Drivers now browsing social media at the wheel too

People will do things they’re not supposed to sometimes. It’s a fact. We get told not to do something but there’s always going to be a certain majority that’ll go ahead and do it anyway.

Don’t drive in the centre lane of a motorway when the lane to your left is clear.
People do it daily.


Don’t drive over 70mph on the motorway.
People do it daily.

Don’t download movies illegally.
People do it daily.

On a recent trip to the US I saw one person driving to work on the interstate who was flicking through a stack of paperwork on his steering wheel. Here in the UK I’ve seen people reading books while sat behind trucks in lane one of the motorway. It happens.

Drivers now browsing social media at the wheel too

Now, we’ve all heard the horror stories. We know that some truck drivers watch movies on their laptops whilst driving, and we know that the police can find out if you’ve been texting before an accident happens.

However, today the Department for Transport has revealed the findings of a study into “compliance” of the law which prevents you using a hand-held phone while driving. In the UK it’s illegal to do this and you can face a fixed penalty notice (three penalty points on your licence) and a fine of £100. You can also get disqualified and receive a fine of up to £1000 if the case goes to court. The DfT went to 60 sites in five areas of England and 30 locations in Scotland last October to check whether this was being adhered to.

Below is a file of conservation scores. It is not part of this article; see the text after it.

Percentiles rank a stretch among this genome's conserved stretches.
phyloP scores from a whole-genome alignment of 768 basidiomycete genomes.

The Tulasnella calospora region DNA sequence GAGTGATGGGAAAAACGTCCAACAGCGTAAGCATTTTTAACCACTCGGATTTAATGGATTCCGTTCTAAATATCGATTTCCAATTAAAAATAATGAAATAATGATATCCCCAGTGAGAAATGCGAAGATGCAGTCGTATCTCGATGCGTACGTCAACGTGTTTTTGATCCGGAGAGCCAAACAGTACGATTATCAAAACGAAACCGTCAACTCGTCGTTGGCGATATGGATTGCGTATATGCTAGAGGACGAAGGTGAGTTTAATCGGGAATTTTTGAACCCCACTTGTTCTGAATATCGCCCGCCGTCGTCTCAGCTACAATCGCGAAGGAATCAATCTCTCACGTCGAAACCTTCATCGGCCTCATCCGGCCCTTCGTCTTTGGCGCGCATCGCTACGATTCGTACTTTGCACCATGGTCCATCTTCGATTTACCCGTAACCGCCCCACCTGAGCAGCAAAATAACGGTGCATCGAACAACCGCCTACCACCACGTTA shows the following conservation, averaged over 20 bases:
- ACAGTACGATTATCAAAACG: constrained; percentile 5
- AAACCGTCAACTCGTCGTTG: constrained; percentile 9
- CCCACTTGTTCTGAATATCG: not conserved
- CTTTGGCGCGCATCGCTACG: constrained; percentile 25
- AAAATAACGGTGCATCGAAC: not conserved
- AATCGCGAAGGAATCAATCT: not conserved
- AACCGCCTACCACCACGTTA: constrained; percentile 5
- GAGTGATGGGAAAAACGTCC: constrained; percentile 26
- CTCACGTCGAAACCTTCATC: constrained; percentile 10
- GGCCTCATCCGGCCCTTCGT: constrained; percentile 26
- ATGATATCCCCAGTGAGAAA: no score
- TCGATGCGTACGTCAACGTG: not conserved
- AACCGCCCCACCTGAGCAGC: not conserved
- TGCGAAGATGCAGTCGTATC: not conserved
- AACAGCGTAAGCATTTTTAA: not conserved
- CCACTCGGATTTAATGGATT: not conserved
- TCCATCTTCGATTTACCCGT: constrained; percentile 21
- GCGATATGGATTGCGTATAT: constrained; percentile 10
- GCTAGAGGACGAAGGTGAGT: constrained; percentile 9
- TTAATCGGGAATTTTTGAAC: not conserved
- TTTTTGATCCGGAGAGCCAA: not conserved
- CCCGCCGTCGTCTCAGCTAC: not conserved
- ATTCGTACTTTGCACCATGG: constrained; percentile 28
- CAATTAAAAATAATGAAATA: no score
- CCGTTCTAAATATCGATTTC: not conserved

This is something I’m sure we’ve all thought about doing or done, perhaps whilst sat in traffic waiting for traffic lights to change. The figures seemed to be fairly small, with 1.1% of drivers actually holding a mobile whilst 0.5% had it to their ear. Van drivers seemed to be the worst offenders, with 2.7% using their mobile.

Perhaps more worryingly, the DfT researchers found that…

(Although) it was not possible for observers to determine what the mobile phone was being used for, (monitoring) suggests that most mobile phone usage whilst driving was for the purposes of sending or receiving a text or using social media rather than making a call.

Basically put, it’s not just texting or calling that’s causing the trouble on the roads. People can use hands-free kit quite legally, sure, but now there’s a temptation to check what your friends are doing on Facebook whilst driving. That’s not only bad in terms of safety, but it’s also difficult for the police to determine the cause of an accident. As an example, if a car ploughed into the back someone and mobile network data showed that it was using the internet at the time, could that just be background data (like collecting email / receiving map updates etc) or the driver being distracted while checking Facebook?

If those who have traditionally caused accidents after being distracted by text messages are now being distracted by Whatsapp, Google Hangouts, Twitter or Facebook; then we need to increase data and handset monitoring to determine if the phone is being used interactively on the internet.

Either way, with massive cuts to our police and a huge reduction in traffic officers, there’s hardly anyone to enforce laws like this on the road.

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